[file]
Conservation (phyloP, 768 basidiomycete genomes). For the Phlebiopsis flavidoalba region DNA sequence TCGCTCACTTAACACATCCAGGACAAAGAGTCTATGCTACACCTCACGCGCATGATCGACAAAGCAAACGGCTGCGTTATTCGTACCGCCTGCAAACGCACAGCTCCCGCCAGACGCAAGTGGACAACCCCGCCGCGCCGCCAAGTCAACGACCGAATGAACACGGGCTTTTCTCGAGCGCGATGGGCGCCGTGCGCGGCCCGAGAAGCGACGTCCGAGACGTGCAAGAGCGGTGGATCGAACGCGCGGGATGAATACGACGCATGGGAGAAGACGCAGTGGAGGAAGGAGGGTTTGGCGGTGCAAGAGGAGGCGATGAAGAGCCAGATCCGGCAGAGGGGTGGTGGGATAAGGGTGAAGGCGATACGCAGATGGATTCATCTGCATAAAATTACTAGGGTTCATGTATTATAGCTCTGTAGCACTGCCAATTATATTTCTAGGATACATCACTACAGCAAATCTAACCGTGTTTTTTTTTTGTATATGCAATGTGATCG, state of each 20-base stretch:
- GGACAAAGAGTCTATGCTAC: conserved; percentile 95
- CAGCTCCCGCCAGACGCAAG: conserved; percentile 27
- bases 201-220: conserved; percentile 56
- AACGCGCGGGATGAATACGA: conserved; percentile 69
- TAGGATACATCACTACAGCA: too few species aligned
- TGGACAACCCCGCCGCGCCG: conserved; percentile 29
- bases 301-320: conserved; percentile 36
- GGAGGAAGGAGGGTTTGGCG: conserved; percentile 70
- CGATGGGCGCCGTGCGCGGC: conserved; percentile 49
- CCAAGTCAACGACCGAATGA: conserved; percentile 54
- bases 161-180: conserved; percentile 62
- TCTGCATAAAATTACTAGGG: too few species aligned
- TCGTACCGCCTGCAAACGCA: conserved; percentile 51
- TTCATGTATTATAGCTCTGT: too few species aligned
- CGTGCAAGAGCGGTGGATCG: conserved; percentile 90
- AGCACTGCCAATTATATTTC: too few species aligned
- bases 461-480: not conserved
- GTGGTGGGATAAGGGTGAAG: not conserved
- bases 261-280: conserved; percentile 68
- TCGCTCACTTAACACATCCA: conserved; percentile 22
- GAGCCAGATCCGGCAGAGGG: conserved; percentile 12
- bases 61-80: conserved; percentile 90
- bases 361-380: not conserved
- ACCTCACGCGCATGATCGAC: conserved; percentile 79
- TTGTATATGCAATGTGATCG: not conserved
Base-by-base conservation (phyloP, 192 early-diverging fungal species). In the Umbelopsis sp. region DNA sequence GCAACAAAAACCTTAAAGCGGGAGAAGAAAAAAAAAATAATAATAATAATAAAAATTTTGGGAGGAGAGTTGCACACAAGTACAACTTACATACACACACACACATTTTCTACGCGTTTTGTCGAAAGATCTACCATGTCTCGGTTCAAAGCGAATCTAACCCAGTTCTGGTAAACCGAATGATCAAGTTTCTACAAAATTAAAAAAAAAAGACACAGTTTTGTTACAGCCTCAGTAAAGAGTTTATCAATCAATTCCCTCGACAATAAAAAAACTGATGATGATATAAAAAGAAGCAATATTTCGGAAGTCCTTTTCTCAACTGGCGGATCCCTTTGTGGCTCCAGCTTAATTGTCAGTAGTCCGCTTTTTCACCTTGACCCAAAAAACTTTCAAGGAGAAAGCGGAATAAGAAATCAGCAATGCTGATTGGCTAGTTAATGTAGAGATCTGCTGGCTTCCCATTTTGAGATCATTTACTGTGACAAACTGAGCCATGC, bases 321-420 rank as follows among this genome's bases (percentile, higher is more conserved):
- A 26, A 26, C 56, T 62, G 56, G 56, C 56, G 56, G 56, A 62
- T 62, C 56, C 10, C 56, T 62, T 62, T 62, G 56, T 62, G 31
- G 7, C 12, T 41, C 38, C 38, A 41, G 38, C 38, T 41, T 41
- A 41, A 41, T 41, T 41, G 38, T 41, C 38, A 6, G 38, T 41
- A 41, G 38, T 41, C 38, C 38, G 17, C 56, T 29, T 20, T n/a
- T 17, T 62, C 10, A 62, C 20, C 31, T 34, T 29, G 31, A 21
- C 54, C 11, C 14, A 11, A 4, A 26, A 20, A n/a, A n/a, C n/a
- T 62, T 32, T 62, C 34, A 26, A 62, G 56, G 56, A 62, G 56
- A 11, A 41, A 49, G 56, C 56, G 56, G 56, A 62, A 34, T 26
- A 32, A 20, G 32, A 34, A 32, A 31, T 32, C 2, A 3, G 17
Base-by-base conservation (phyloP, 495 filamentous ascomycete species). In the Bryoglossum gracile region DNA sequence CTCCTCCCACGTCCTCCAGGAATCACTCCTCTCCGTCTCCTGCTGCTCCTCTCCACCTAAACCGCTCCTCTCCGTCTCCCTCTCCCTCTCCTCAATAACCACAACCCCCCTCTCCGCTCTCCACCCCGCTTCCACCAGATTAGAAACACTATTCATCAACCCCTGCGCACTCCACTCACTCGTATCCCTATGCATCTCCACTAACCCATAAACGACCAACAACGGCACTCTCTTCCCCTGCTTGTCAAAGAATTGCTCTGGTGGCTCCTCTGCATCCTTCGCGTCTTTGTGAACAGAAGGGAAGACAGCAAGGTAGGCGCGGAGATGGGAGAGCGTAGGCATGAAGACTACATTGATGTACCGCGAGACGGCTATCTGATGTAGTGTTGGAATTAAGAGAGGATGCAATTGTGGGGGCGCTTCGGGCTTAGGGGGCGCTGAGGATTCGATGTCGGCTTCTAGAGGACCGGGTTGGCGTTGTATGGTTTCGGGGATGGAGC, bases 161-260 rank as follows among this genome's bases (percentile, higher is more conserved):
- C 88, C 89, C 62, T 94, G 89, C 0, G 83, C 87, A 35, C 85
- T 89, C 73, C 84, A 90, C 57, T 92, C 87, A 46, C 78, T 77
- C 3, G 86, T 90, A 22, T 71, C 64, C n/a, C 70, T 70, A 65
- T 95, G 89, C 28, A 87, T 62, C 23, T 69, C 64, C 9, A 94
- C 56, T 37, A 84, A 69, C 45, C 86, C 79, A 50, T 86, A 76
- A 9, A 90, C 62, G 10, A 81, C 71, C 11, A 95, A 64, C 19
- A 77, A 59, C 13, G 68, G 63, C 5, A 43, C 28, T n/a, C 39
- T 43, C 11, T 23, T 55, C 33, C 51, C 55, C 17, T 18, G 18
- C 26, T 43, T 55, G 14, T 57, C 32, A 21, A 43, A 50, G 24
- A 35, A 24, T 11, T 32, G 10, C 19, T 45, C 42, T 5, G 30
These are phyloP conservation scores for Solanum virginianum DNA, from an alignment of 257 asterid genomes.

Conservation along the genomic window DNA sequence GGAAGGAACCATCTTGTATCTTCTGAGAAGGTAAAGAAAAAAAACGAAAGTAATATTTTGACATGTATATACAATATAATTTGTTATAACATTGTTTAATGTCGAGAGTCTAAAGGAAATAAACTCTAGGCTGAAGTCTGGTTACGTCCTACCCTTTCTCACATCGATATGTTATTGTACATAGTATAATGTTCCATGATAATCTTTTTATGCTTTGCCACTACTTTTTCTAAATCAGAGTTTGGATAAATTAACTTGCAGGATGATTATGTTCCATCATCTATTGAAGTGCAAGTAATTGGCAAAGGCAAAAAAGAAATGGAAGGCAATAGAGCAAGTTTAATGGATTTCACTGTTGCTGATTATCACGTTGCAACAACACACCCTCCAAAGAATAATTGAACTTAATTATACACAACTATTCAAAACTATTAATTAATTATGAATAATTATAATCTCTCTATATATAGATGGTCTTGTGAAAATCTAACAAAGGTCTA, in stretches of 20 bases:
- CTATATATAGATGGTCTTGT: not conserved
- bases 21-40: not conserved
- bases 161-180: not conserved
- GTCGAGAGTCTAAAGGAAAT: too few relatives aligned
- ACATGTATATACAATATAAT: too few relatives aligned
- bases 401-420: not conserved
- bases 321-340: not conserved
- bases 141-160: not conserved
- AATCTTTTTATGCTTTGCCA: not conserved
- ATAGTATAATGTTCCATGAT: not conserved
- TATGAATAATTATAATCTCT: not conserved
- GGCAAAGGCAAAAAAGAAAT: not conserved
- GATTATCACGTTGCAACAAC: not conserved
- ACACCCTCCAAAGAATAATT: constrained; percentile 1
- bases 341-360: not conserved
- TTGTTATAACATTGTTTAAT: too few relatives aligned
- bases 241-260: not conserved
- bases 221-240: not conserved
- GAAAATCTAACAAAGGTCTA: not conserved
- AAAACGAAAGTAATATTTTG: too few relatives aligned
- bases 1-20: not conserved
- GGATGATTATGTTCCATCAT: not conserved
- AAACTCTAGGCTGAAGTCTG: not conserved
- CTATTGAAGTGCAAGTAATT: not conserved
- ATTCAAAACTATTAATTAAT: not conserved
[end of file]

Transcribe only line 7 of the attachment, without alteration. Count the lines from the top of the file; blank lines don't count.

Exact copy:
- TGGACAACCCCGCCGCGCCG: conserved; percentile 29